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  • Unser neuer Küchenchef Martin Schmölzer

Our new chef de cuisine Martin Schmölzer

Martin Schmölzer already worked in several top-class restaurants, including Restaurant Steirereck** in Vienna, Restaurant Maaemo*** in Oslo and Restaurant Toya* in Faulquemont. In coming winter season he starts in in Thurnher’s Alpenhof. His creations will be uncomplicated, fresh and genuine. However, we are interested in even more ...

How did you decide to become a chef? A childhood dream, a sudden passion, or chance?

Cooking has fascinated me since I was a child because I was continuously watching my two grandmothers while cooking. One grandmother was a pastry chef and the other one made excellent stews and offal dishes. What impressed me the most, that they created top dishes out of just a few products. The real passion for gourmet cuisine came when I was 16 years old and I visited Heston Blumenthal in The Fat Duck for the first time.

Besides cooking, you also love to travel – at some point you combined both. You gained experience in Michelin restaurants in Norway and France, and spent some time in Japan. What impressed you the most about your experience abroad?

What inspired me in Japan was the outstanding quality of the fish. I had the chance to work in a small restaurant next to the fish market in Osaka. They offered simple dishes with just a few ingredients, but with an incredible taste which creates the will to eat more and more. The cooking techniques of French cuisine were a big part not only in my time in France, but also in many gourmet stations I had so far. French cusine has a very big impact in the whole industry. In my opinion it needs a modern transformation in some points. The first thing I would change: the highly reduced and very butter-heavy sauces.

Is this the reason for your motto “each dish is living from a perfectly coordinated sauce”?

Yes, in some way. I cooked and ate in a lot of top restaurants. And wherever you go, the sauces are completely different: either too reduced or with a similar flavor in the whole menu or light and digestible. It is a very thin line between “extremely good and I want more of it” and “the sauce sticks in my mouth and I need water”. Additionally, I must admit that I love nothing more than dipping bread in sauce. Therefore, the sauce is particularly important to me.

And which kitchen shaped and significantly influenced you in your career the most?

I experienced in each restaurant many positive but also negative aspects. I am a very inquisitive person and picked out the best ideas in every kitchen. Out of that I like to create something new with a personal touch. I can never get enough inspiration, which is also why I own more than 200 cookbooks. Two chefs I particularly adore: the Austrian Thomas Dorfer from Landhaus Bacher, because he re-stages old classics from Austria. And Heston Blumenthal has been a role model since the beginning of my career, because he simply brings out the best in a dish, like his famous Black Forest Gateau.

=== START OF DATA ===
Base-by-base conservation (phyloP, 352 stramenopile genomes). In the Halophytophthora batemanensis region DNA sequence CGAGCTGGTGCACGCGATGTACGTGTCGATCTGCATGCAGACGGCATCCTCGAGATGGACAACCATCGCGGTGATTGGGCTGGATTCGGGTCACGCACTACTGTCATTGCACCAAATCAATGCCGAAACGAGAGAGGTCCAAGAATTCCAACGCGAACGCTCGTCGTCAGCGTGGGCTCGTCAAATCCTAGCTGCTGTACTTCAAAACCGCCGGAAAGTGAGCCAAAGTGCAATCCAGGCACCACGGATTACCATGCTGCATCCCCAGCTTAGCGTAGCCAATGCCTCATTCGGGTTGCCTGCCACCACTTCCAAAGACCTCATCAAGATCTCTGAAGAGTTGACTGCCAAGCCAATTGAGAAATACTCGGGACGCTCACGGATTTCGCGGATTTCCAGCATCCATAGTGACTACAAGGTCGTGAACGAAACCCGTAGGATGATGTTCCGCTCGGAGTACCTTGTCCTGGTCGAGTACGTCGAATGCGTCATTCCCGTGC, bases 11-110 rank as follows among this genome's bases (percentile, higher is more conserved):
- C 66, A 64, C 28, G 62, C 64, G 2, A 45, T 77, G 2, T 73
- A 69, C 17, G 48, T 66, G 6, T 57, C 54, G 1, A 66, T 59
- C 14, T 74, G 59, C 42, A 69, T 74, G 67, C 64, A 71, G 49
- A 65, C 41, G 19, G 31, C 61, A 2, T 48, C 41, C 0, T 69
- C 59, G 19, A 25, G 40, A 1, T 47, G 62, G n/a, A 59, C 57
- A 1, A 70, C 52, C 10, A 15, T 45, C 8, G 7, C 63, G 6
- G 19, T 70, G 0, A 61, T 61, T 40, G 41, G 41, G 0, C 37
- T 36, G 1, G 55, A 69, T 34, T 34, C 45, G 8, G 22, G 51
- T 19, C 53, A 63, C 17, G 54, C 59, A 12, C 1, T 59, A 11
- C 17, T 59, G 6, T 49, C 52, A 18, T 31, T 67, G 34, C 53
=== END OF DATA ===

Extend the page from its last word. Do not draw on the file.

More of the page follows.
How is your kitchen style?

For five years I have been mainly following the Carinthian cuisine. One of my own dishes is the Ritschert Tortellini – which is a homage to a Carinthian Ritschert stew. It is my home and I like the versatility due to the many different influences. In 20 minutes you are in Italy or Slovenia and have the choice between the best pasta or excellent traditional fare. This coupled with my experiences abroad – not least as Chef Gourmet in the two star michelin restaurant at Hotel Castel in South Tyrol – have made my cooking style very international, with main focus on Italian cuisine.

So what can our guests expect?

Classics, that tastes good to everyone and will bring along some modern twist. Guests can just enjoy and will not have complex dishes to think about.

And what are you looking forward to in Thurnher’s Alpenhof?

As a travel enthusiast, I am very excited about all the international guests. I would like to convince each guest of my re-interpreted classics, because there is so much more in gourmet cuisine than goose liver and lobster. We want to focus on regional products combined with an authentic taste. It is particularly important to me to receive appreciation of the guest.

Documentary films about chefs have become increasingly popular in recent years. What would be the main subject of the Chef’s Table programme about you?

Me against the ordinary.

And why?

Nowadays the methods of many kitchens are outdated. Operational blindness is a big issue in our business. Young chefs must now assert themselves. You just have to dare to create something new. The most important thing is to do it with love, ambition and self-confidence. Whether home cooking or gourmet menu, it has to be fun and you have to stand behind it.


Neuer Küchenchef Martin Schmölzer


You will not need mountaineering skills to dine in the restaurant which critics and testers have confirmed to be one of the top gastronomic addresses in Austria.

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